Renaissance, a global leader in pre-K–12 education technology, has released How Kids Are Performing: Tracking the Impact of COVID-19 on Reading and Mathematics Achievement, a report detailing the learning effects associated with COVID-19 school disruptions. Designed to end the speculation and provide guidance for educators as they address learning gaps, the report is based on the results of more than five million student assessments.

Student assessments from all 50 states and the District of Columbia were included in the sample, which consisted of students in grades 1–8 who took Star Early Literacy, Star Reading, or Star Math assessments during both Fall 2019 and Fall 2020.

Key findings of the report include the following:…Read More

Everyone has a role to play in education today

As we enter a new year, education is a topic that continues to resonate well beyond the classroom into the core aspects of daily life, from home and family to the halls of politics and the corporate world. Since launching SXSW EDU several years ago with the aspiration to become the world’s largest and most inclusive learning festival in the world, it’s been exciting to see the event grow and evolve. As past speakers including philanthropist Bill Gates and Teacher’s College, Columbia University professor Christopher Emdin both observed from the keynote stage, the growth of the event is a direct reflection of the public’s deep passion and interest with teaching and learning—no surprise, when we acknowledge that education is the foundation on which everything is built!

More than the growth of SXSW EDU, though, what’s been most interesting to observe is the evolution of the topics that the community wants to address, as reflected through our crowd-sourced program. Each year, the community proposes thousands of suggestions for sessions and workshops and speakers. As such, the SXSW EDU community’s conversation about teaching and learning continues to become richer and more diverse, spanning the complete life cycle of learning, from early childhood, to and through college, career, and beyond.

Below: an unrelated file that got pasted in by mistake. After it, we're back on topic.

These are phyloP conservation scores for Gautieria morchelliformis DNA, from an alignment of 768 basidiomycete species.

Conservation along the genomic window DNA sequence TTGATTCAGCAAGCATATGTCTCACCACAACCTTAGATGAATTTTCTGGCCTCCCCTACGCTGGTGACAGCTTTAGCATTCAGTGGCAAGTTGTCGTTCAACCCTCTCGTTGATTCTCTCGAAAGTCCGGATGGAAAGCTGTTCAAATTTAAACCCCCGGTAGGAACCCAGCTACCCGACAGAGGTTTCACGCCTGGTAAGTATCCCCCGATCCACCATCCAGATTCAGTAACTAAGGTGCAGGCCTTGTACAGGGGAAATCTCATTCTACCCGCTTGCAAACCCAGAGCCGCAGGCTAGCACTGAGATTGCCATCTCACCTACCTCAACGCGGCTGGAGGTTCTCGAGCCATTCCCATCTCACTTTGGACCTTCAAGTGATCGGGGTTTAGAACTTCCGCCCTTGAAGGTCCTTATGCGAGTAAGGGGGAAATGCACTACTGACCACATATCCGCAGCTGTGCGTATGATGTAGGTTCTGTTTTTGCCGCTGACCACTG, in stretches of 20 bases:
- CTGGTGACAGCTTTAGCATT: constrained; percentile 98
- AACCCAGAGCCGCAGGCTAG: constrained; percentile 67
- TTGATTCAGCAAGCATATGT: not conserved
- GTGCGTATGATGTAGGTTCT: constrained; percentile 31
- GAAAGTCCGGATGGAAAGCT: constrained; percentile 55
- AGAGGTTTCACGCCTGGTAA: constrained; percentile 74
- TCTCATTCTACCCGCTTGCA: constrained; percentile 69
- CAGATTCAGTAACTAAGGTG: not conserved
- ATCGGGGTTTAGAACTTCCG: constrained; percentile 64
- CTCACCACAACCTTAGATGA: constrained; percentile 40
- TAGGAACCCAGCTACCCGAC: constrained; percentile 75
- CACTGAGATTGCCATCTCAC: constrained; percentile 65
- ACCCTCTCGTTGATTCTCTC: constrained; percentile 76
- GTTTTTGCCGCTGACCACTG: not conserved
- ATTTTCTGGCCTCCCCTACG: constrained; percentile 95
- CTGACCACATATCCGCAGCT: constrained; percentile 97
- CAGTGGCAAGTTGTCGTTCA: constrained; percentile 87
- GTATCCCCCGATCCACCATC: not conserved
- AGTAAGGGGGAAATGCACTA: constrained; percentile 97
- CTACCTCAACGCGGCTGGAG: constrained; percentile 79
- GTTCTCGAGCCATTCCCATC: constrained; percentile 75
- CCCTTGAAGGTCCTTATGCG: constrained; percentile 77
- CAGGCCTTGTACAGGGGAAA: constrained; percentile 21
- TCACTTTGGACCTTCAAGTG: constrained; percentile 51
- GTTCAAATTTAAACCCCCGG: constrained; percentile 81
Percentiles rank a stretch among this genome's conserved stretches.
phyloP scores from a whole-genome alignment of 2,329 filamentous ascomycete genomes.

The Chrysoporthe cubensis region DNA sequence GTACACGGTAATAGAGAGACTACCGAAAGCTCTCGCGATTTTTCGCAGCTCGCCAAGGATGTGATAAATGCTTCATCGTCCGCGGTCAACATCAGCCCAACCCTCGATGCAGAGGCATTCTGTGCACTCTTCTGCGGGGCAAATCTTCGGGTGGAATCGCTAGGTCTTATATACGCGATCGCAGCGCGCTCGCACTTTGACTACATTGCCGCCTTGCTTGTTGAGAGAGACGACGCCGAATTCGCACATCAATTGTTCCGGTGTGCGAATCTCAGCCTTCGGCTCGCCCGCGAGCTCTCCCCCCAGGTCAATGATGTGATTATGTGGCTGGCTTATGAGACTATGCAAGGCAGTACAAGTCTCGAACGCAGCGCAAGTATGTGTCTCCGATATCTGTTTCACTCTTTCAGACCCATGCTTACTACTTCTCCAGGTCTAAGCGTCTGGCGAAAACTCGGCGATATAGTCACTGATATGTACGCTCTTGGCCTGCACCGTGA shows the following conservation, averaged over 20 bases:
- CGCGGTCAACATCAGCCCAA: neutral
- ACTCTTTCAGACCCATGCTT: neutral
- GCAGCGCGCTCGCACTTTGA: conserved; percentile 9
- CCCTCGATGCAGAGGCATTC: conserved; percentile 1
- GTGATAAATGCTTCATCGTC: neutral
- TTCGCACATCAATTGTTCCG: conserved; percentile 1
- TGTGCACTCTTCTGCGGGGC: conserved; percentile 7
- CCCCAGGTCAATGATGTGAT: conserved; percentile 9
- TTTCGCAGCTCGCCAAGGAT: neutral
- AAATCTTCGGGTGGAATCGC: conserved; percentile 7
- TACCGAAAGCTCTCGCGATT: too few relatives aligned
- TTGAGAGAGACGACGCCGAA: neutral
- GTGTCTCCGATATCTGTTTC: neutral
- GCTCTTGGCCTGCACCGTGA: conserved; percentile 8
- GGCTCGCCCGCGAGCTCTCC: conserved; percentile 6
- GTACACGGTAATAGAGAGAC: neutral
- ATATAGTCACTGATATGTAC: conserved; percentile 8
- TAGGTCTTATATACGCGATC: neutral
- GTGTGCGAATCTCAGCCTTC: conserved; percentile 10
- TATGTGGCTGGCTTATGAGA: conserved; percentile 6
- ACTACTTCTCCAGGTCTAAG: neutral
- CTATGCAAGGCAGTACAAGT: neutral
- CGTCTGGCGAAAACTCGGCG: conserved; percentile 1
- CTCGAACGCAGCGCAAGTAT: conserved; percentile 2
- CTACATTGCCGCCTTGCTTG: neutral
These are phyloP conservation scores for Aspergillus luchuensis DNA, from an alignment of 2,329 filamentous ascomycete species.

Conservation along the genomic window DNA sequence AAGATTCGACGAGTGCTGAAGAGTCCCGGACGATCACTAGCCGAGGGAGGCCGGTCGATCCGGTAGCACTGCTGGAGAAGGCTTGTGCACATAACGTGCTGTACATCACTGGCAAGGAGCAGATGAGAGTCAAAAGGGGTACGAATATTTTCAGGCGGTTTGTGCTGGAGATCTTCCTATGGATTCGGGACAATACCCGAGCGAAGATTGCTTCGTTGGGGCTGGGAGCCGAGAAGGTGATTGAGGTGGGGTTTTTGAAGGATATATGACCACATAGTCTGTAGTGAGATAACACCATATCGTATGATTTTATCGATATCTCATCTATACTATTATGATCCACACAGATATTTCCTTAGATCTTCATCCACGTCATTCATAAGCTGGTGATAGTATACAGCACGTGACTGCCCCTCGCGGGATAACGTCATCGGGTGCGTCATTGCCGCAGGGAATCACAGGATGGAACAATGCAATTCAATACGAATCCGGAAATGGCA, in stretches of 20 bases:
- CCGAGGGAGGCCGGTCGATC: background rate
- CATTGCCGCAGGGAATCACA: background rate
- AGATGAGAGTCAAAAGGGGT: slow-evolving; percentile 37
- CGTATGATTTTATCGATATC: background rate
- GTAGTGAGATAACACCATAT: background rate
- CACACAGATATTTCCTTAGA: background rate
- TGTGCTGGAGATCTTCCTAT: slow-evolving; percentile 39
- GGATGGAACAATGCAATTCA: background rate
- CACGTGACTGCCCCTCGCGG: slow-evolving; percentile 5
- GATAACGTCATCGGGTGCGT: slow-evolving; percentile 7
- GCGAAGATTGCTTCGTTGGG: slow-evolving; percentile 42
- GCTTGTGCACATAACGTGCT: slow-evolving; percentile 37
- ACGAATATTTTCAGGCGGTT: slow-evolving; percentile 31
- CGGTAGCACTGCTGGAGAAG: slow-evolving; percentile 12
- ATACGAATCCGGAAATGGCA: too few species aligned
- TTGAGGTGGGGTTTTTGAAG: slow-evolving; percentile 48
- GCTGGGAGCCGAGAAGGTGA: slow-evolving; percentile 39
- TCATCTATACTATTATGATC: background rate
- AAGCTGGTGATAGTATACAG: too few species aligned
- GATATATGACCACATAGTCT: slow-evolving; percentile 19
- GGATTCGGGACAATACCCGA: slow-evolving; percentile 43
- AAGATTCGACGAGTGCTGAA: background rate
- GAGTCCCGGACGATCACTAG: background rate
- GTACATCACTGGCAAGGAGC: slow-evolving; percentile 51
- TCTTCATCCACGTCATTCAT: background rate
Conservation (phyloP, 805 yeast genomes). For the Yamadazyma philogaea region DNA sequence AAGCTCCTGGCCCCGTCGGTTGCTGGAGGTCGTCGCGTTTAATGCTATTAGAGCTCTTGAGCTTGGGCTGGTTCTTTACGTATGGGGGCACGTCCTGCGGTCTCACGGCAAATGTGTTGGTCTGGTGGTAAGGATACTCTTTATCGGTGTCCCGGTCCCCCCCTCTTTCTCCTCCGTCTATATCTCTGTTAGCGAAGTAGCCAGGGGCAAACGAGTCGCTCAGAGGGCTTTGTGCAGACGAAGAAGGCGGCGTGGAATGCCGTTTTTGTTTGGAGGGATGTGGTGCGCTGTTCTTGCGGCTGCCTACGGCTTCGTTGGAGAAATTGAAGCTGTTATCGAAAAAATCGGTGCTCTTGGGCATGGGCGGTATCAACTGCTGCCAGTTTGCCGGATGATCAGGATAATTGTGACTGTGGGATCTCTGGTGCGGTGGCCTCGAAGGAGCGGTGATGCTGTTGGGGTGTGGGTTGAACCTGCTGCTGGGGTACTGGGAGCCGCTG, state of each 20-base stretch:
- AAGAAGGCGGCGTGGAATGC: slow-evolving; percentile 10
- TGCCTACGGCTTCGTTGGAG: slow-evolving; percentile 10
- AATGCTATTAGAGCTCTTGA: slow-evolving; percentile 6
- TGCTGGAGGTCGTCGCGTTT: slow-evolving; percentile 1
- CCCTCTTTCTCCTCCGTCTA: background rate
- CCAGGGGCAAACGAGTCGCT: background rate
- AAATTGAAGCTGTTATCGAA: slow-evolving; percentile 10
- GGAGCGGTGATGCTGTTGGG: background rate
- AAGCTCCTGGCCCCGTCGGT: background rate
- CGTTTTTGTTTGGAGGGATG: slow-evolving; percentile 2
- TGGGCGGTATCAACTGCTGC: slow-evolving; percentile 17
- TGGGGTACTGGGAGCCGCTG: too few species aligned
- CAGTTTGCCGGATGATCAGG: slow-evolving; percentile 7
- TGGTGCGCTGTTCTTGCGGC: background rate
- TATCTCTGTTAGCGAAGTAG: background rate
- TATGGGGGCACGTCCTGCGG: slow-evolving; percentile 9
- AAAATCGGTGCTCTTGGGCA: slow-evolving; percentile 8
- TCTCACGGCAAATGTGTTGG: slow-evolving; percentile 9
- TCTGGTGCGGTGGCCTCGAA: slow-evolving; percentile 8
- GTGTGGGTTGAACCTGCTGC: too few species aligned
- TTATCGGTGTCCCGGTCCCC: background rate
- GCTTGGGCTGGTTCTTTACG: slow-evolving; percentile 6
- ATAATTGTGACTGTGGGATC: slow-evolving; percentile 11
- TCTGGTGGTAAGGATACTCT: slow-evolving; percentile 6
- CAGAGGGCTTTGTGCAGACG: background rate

While past programs for SXSW EDU focused largely on the standards and structures of schooling, today the program has grown to additionally address the intersection of culture and learning. Stated another way, beyond exploring the 4- or 8- or 12-year curriculums associated with the traditional classifications of elementary, secondary, and post- secondary education, it’s been fascinating to see the program enriched with discussions about lifelong learning in the real world, against the backdrop of rapidly changing expectations to prepare learners for a future that will look far different than today.…Read More

Report: States improve teacher policies

NCTQ’s annual report finds state policies to support teacher effectiveness are no longer the exception in the U.S.

teacher-policyTeacher policies across the U.S. averaged a C- grade, according to the National Council on Teacher Quality (NCTQ), which on Dec. 8 released its ninth annual State Teacher Policy Yearbook.

The annual policy yearbook analyzes every state law, rule and regulation that shapes the teaching profession, from teacher preparation, licensing and evaluation to compensation, professional development and dismissal policy.

Across the 50 states and the District of Columbia, states average a C- for their teacher policies in 2015, up from an overall grade of D in 2009. The average state grade has held steady since NCTQ’s last comprehensive report card in 2013, despite the bar being raised on several key topics, including aligning teacher licensing policies with the expectations of college- and career-readiness standards adopted by many states.…Read More